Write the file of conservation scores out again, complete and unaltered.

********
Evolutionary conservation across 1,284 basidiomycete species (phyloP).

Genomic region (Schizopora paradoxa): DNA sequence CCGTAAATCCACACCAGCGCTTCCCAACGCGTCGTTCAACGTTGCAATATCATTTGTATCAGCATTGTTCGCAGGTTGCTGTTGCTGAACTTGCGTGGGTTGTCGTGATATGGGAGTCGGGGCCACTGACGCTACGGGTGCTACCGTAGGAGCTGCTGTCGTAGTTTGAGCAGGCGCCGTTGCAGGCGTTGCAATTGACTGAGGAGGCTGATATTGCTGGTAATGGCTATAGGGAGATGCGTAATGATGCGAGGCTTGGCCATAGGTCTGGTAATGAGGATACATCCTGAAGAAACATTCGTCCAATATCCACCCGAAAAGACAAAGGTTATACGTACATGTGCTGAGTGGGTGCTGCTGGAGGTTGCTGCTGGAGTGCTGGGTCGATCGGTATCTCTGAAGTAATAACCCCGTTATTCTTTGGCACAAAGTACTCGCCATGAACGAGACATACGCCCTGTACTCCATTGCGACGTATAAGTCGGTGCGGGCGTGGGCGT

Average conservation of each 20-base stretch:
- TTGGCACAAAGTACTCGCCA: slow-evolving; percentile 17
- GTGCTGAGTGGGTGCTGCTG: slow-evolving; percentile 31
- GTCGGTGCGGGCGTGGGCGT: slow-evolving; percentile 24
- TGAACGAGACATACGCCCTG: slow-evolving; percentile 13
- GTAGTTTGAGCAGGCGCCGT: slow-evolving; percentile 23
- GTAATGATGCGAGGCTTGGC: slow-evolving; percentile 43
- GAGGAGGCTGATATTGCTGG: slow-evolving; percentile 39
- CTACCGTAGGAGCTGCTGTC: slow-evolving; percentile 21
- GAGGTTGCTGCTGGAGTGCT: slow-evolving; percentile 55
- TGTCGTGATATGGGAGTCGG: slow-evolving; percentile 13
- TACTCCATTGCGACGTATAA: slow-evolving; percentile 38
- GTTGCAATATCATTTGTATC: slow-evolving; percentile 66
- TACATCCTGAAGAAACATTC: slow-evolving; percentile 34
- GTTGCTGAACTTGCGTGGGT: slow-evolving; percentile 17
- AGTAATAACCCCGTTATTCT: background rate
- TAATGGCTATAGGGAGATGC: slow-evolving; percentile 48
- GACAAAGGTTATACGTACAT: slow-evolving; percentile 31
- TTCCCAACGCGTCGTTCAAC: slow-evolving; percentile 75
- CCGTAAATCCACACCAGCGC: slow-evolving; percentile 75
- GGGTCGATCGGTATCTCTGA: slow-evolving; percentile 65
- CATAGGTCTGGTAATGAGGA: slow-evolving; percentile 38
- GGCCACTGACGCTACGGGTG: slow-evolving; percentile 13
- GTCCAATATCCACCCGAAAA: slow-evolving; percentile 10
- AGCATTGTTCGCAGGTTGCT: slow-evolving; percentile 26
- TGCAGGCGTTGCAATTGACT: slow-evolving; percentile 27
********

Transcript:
Evolutionary conservation across 1,284 basidiomycete species (phyloP).

Genomic region (Schizopora paradoxa): DNA sequence CCGTAAATCCACACCAGCGCTTCCCAACGCGTCGTTCAACGTTGCAATATCATTTGTATCAGCATTGTTCGCAGGTTGCTGTTGCTGAACTTGCGTGGGTTGTCGTGATATGGGAGTCGGGGCCACTGACGCTACGGGTGCTACCGTAGGAGCTGCTGTCGTAGTTTGAGCAGGCGCCGTTGCAGGCGTTGCAATTGACTGAGGAGGCTGATATTGCTGGTAATGGCTATAGGGAGATGCGTAATGATGCGAGGCTTGGCCATAGGTCTGGTAATGAGGATACATCCTGAAGAAACATTCGTCCAATATCCACCCGAAAAGACAAAGGTTATACGTACATGTGCTGAGTGGGTGCTGCTGGAGGTTGCTGCTGGAGTGCTGGGTCGATCGGTATCTCTGAAGTAATAACCCCGTTATTCTTTGGCACAAAGTACTCGCCATGAACGAGACATACGCCCTGTACTCCATTGCGACGTATAAGTCGGTGCGGGCGTGGGCGT

Average conservation of each 20-base stretch:
- TTGGCACAAAGTACTCGCCA: slow-evolving; percentile 17
- GTGCTGAGTGGGTGCTGCTG: slow-evolving; percentile 31
- GTCGGTGCGGGCGTGGGCGT: slow-evolving; percentile 24
- TGAACGAGACATACGCCCTG: slow-evolving; percentile 13
- GTAGTTTGAGCAGGCGCCGT: slow-evolving; percentile 23
- GTAATGATGCGAGGCTTGGC: slow-evolving; percentile 43
- GAGGAGGCTGATATTGCTGG: slow-evolving; percentile 39
- CTACCGTAGGAGCTGCTGTC: slow-evolving; percentile 21
- GAGGTTGCTGCTGGAGTGCT: slow-evolving; percentile 55
- TGTCGTGATATGGGAGTCGG: slow-evolving; percentile 13
- TACTCCATTGCGACGTATAA: slow-evolving; percentile 38
- GTTGCAATATCATTTGTATC: slow-evolving; percentile 66
- TACATCCTGAAGAAACATTC: slow-evolving; percentile 34
- GTTGCTGAACTTGCGTGGGT: slow-evolving; percentile 17
- AGTAATAACCCCGTTATTCT: background rate
- TAATGGCTATAGGGAGATGC: slow-evolving; percentile 48
- GACAAAGGTTATACGTACAT: slow-evolving; percentile 31
- TTCCCAACGCGTCGTTCAAC: slow-evolving; percentile 75
- CCGTAAATCCACACCAGCGC: slow-evolving; percentile 75
- GGGTCGATCGGTATCTCTGA: slow-evolving; percentile 65
- CATAGGTCTGGTAATGAGGA: slow-evolving; percentile 38
- GGCCACTGACGCTACGGGTG: slow-evolving; percentile 13
- GTCCAATATCCACCCGAAAA: slow-evolving; percentile 10
- AGCATTGTTCGCAGGTTGCT: slow-evolving; percentile 26
- TGCAGGCGTTGCAATTGACT: slow-evolving; percentile 27